Later On

A blog written for those whose interests more or less match mine.

Distant reading and the Stanford Lit Lab

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Extremely interesting article by Kathryn Schulz published over a month ago in the NY Times Sunday Book Review. I just found it today:

“Ars longa,” the ancient saying goes, “vita brevis.” Art is long, life short, and the problem is intensifying. As the literary ars lurches exponentially more longa — accommodating the printing press, “Gravity’s Rainbow,” Google Books — our collective TBR pile towers ever more vertiginously overhead. Which raises a question: What are we mortal beings supposed to do with all these books?

Franco Moretti has a solution: don’t read them. Moretti is not a satirist. He’s an Italian literary scholar and the founder of the Stanford Literary Lab, which opened last year, published its maiden pamphlet in January and followed up with another last month. The first pamphlet asks whether computers can recognize literary genres, and the second uses network theory to re-envision plots.

As its name suggests, the Lit Lab tackles literary problems by scientific means: hypothesis-testing, computational modeling, quantitative analysis. Similar efforts are currently proliferating under the broad rubric of “digital humanities,” but Moretti’s approach is among the more radical. He advocates what he terms “distant reading”: understanding literature not by studying particular texts, but by aggregating and analyzing massive amounts of data.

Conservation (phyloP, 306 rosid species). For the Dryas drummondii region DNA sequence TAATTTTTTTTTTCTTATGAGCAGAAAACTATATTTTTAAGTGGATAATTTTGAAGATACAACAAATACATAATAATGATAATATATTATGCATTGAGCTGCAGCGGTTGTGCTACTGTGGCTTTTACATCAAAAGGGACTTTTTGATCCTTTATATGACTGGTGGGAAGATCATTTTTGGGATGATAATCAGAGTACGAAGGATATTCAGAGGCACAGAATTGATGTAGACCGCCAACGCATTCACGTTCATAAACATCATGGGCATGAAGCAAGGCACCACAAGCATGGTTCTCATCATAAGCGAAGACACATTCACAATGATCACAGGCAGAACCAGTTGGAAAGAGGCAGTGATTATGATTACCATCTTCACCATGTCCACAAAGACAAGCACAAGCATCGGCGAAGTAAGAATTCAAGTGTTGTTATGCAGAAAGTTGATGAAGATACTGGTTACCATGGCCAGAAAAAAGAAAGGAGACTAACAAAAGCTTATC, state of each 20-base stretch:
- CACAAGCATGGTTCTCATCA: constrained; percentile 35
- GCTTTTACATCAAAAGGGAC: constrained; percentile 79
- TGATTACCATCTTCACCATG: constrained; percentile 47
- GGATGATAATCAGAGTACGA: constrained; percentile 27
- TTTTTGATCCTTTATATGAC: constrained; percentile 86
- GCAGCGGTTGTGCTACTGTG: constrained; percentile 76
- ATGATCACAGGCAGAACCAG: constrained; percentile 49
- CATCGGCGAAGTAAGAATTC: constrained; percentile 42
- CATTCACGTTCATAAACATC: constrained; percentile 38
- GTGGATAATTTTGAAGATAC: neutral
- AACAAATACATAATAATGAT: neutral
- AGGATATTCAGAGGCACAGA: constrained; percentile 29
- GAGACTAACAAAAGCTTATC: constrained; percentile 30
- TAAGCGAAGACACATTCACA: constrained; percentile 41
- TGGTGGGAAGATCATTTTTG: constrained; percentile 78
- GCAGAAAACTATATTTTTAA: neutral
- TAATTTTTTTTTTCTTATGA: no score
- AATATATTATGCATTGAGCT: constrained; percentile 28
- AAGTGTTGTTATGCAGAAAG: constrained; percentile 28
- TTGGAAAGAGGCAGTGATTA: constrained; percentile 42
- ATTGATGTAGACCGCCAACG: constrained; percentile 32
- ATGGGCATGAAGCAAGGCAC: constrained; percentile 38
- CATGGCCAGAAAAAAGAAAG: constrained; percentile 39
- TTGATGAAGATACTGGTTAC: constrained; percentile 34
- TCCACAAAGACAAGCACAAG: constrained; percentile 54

We need distant reading, Moretti argues, because its opposite, close reading, can’t uncover the true scope and nature of literature. Let’s say you pick up a copy of “Jude the Obscure,” become obsessed with Victorian fiction and somehow manage to make your way through all 200-odd books generally considered part of that canon. Moretti would say: So what? As many as 60,000 other novels were published in 19th-century England — to mention nothing of other times and places. You might know your George Eliot from your George Meredith, but you won’t have learned anything meaningful about literature, because your sample size is absurdly small. Since no feasible amount of reading can fix that, what’s called for is a change not in scale but in strategy. To understand literature, Moretti argues, we must stop reading books.

The Lit Lab seeks to put this controversial theory into practice (or, more aptly, this practice into practice, since distant reading is less a theory than a method). . .

Continue reading.

Written by Leisureguy

31 July 2011 at 9:32 am

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